Living in a step family … and succeeding in meeting and figuring out solutions to the complexities, can be very rewarding. You and your wife can look back on these times with mixed feelings and memories but be grateful that you survived with the strength of your love and ability to figure out the best ways to work together.

We welcome your comments, questions and ideas. Please share them with us.

Sunday, May 8, 2011

Four Keys to Becoming a Successful Step Father

1. Envision the big picture. With the help of your wife, friends in a similar situation, reading or a support group, gain some understanding of the complexity of step family life. Learn about your own challenges as well as those of your wife and the children. There is no quick or easy “fix” or “blending” and there are absolutely no easy answers.

2. Build a relationship with the children before attempting any kind of disciplin
e. This will pay off in the long run as children can find ways to accept discipline (teaching) from some one that they have a relationship with and someone that they know truly cares about them and their lives.

Look for things to like and appreciate about each of them. Find time to spend with each one individually on a regular basis even if it is just for 5 minutes. Ask about their day and their lives.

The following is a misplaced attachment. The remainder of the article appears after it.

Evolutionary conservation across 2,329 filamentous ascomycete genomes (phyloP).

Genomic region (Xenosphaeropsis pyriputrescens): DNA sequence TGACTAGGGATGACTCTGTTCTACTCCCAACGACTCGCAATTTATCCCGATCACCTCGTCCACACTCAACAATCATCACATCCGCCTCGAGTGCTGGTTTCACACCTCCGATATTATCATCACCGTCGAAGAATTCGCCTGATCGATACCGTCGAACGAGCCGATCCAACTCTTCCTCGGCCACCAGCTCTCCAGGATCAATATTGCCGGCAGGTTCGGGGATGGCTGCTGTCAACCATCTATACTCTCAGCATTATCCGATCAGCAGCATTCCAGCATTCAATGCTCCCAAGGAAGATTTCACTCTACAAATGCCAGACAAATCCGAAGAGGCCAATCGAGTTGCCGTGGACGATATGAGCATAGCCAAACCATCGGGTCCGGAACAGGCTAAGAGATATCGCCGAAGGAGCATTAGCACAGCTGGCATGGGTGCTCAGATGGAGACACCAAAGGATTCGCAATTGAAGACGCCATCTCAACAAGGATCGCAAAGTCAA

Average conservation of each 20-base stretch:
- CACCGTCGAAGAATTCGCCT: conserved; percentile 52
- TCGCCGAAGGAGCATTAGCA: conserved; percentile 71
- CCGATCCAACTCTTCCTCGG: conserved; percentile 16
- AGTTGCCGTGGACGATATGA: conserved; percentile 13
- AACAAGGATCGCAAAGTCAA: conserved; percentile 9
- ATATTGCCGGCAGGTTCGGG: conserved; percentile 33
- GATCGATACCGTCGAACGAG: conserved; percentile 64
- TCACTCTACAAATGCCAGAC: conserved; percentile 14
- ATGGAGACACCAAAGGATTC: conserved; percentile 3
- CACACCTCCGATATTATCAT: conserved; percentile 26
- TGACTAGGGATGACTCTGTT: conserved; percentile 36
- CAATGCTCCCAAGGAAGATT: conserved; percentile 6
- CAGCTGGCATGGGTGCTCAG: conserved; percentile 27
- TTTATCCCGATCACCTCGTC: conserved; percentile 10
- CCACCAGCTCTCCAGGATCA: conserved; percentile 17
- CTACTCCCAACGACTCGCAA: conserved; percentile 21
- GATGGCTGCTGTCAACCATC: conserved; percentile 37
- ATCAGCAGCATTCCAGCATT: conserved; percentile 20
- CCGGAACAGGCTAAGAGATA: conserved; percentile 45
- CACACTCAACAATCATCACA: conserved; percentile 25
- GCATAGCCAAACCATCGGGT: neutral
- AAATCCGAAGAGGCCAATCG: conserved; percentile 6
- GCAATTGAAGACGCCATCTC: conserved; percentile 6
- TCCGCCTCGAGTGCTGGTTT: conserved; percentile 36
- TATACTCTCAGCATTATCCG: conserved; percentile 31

I often encourage new step families to act as single parent families for the first year. Let the natural parent handle all of the discipline while the new step parent builds a positive relationship.

3. Understand your role as a step dad.
Recognize that you are not, nor will you ever be, their natural father. Even if you have the best relationship in the world, it cannot and will not ever be the same. In addition, you cannot expect to have the same feelings for them as you do your own children.

Talk with your wife about your role with the children and with her. Define a role that fits for both of you but allows you the flexibility to see as your main purpose, for at least the first year, to concentrate on building a relationship with the children.

4. Share, privately, any important concerns that you have with your wife about the children or parenting.
There will be many things that you will need to be talking about as you all learn how to live together. Find ways to do this from a positive rather than a complaining or critical place.

It is best for the children NOT to know about your disagreements most of the time. If their mom changes much or the two of you come up with a rule that they don’t like, they will blame you for sure.